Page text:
In the era of technology, it's safe to say that the majority of college students use at least one social media site to communicate. For many students, interacting on social media has become an integral part of their daily routine. However, with the freedom to be whoever you want and say whatever you want on an internet platform, comes the opportunity to say things that could potentially get students in trouble.
A seemingly minuscule spat between friends on Facebook, for example, can have serious legal ramifications if an internet threat is made by a college student. Even though most people aren't penalized for doing so, making a criminal threat against another person is a crime in every state, even if this threat is made from behind the screen of a phone or computer. In the event that a perceived threat is reported and criminal charges are filed, a student's entire academic and professional future may be jeopardized as a result of these actions.
However, there are important elements of a crime of this nature that students should be aware of if they have been accused of making threats on the internet:
Protected Expression vs. Illegal Activity
Whether a threat made online is illegal or protected expression depends on the individual characteristics of the threat. A conviction is only made in circumstances when a threat is likely to be carried out. In cases when a threat is made and criminal charges are brought, there are several factors that are considered that either rules out a case or validates a claim. These are factors include:
- Who did you threaten?
- What is being threatened?
- Is the threat credible? and
- What did you really mean or intend by making the threat?
Oftentimes, when a threat is aimed directly at another person, with detailed specifics of how they will be harmed and you have obviously intended on acting on it, it is considered illegal. Seemingly meaningless threats like “everyone who doesn't support our college team is going to get it” will most likely not be investigated. Your intent when posting a threat is the determining factor in a conviction.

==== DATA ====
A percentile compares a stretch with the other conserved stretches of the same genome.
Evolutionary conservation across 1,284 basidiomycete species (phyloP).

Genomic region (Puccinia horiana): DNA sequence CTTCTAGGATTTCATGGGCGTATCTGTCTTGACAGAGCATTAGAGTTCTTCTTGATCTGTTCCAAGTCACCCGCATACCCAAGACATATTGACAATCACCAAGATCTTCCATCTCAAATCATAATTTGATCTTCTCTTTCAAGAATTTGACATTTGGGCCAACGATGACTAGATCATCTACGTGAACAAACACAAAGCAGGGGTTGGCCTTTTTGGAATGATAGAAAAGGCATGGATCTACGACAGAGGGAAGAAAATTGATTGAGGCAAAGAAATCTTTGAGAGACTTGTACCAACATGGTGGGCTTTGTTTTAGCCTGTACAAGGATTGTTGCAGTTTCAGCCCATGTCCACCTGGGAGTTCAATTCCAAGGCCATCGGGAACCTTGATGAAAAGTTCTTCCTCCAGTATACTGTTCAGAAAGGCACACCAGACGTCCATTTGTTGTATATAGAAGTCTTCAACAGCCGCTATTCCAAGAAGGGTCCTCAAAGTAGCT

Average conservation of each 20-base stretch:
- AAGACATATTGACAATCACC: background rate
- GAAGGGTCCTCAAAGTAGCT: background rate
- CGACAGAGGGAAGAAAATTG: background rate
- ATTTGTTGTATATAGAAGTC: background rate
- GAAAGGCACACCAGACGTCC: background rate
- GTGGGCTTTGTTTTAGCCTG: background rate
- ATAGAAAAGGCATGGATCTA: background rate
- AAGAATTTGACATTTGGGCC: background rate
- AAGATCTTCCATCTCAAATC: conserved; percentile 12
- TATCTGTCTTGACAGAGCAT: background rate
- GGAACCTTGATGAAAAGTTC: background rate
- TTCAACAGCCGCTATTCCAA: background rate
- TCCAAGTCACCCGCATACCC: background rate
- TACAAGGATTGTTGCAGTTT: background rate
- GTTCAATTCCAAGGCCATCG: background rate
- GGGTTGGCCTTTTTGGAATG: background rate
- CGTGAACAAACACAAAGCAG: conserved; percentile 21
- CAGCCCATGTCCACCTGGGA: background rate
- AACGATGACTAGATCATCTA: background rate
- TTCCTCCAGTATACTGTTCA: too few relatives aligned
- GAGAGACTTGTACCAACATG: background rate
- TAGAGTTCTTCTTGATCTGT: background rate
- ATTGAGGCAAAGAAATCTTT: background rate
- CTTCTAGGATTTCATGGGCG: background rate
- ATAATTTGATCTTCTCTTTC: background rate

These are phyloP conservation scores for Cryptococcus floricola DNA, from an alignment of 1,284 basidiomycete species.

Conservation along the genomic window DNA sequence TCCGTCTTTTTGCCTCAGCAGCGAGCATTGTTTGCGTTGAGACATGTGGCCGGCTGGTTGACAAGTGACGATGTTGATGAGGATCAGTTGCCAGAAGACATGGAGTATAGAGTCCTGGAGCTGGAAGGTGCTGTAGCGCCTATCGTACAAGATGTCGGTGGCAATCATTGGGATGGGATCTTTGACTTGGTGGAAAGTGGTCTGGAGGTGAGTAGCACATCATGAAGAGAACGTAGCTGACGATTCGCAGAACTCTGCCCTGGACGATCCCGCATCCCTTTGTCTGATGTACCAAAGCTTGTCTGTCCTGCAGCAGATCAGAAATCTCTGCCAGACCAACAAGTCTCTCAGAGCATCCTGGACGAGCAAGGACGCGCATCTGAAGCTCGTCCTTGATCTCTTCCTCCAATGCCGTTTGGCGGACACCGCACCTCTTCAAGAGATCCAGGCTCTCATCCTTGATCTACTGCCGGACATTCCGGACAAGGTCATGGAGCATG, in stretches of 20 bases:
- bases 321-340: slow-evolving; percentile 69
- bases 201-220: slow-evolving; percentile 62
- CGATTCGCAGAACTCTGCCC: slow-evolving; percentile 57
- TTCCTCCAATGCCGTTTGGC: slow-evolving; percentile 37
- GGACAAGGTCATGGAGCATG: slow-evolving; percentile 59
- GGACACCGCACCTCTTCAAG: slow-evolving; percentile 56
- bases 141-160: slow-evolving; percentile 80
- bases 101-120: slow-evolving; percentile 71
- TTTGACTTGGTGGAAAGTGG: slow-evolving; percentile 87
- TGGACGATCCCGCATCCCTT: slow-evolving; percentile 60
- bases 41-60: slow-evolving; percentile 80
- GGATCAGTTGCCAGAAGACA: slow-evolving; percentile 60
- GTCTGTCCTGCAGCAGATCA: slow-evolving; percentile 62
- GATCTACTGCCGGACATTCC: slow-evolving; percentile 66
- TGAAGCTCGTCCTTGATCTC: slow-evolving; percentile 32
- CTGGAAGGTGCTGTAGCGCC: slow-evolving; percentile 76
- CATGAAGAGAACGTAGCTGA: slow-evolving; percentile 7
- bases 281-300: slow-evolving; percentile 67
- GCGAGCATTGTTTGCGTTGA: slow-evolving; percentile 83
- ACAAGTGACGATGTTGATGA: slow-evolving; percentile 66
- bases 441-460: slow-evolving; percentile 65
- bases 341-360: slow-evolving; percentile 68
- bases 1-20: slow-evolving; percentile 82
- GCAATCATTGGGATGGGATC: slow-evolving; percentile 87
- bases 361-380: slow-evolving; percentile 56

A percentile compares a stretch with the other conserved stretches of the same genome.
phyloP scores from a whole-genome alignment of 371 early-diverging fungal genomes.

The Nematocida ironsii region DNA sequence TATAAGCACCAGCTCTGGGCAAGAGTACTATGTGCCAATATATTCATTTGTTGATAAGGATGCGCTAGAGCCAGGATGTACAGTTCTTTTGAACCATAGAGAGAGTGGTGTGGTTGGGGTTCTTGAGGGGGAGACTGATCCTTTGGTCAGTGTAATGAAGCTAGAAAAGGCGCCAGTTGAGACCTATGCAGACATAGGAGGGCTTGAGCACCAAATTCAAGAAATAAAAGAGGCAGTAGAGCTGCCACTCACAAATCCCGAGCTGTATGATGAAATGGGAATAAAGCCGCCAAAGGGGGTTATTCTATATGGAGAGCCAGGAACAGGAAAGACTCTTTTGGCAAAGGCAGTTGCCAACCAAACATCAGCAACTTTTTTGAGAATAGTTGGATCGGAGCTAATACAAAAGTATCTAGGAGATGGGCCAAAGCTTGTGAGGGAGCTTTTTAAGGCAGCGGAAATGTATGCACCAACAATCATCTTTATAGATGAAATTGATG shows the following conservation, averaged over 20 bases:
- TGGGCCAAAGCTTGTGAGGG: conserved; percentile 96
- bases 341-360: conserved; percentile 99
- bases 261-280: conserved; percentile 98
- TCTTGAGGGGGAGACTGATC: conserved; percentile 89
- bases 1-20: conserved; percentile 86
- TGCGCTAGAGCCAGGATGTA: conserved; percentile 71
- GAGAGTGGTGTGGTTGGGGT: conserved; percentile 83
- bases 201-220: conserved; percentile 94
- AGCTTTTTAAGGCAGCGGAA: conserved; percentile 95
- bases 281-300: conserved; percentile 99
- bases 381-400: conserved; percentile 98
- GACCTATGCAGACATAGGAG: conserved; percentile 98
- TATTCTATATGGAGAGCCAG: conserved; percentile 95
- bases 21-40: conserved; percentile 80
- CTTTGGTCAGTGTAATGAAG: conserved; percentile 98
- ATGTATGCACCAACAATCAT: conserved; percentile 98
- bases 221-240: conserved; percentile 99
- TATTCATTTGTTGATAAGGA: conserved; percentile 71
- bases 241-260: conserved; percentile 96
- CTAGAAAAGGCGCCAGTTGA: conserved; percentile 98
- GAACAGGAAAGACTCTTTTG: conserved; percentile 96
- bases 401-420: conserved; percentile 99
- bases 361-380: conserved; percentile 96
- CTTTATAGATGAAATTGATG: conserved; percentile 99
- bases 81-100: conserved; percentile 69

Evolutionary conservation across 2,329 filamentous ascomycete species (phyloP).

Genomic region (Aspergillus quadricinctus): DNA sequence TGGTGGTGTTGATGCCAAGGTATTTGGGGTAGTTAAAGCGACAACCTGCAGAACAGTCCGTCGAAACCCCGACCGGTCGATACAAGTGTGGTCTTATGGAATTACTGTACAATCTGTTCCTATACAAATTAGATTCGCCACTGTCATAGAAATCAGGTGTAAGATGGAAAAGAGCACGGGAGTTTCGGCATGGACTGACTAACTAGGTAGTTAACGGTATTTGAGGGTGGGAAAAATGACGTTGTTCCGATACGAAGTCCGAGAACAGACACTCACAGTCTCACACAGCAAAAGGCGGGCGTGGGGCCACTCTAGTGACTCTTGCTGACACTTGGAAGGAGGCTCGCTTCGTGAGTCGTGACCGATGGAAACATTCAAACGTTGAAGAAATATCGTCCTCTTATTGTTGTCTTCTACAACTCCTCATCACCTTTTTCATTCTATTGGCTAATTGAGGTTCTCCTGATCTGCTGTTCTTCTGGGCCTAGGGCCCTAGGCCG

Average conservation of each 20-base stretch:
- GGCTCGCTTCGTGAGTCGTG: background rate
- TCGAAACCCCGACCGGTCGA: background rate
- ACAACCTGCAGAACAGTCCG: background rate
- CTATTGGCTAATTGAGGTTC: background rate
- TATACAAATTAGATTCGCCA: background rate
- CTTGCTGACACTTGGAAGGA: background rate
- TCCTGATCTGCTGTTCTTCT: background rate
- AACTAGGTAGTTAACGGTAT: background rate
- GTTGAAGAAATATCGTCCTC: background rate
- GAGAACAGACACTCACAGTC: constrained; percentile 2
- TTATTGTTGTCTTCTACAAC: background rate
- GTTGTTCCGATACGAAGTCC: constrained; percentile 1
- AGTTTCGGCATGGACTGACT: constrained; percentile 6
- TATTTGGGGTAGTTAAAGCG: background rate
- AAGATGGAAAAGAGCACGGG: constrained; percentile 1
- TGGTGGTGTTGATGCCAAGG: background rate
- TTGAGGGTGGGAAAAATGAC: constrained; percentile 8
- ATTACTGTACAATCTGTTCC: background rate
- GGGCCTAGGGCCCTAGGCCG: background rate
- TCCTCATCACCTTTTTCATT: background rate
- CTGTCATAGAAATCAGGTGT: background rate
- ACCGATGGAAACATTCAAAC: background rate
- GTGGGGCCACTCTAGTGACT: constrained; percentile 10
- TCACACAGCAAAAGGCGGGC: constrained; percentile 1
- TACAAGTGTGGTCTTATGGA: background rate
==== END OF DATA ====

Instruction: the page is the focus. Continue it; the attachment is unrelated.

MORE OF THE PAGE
How Can Internet Threats Affect My Standing as a Student of the College?
When a student is accused of making internet threats, they may face repercussions from the college or university he or she attends. Oftentimes, higher education institutions work with local authorities to bring charges against students. Students who have been found guilty for making internet threats will be treated with disciplinary actions. Schools have suspended and even expelled students by partaking in this misconduct.
Pennsylvania and New Jersey Student Defense Attorney
Facing criminal charges as a college student can be terrifying. With so much at stake, it's important that students consult with an attorney that is willing to protect their rights and preserve their educational future. If you or your student is facing criminal charges and/or disciplinary actions, contact attorney Joseph D. Lento today.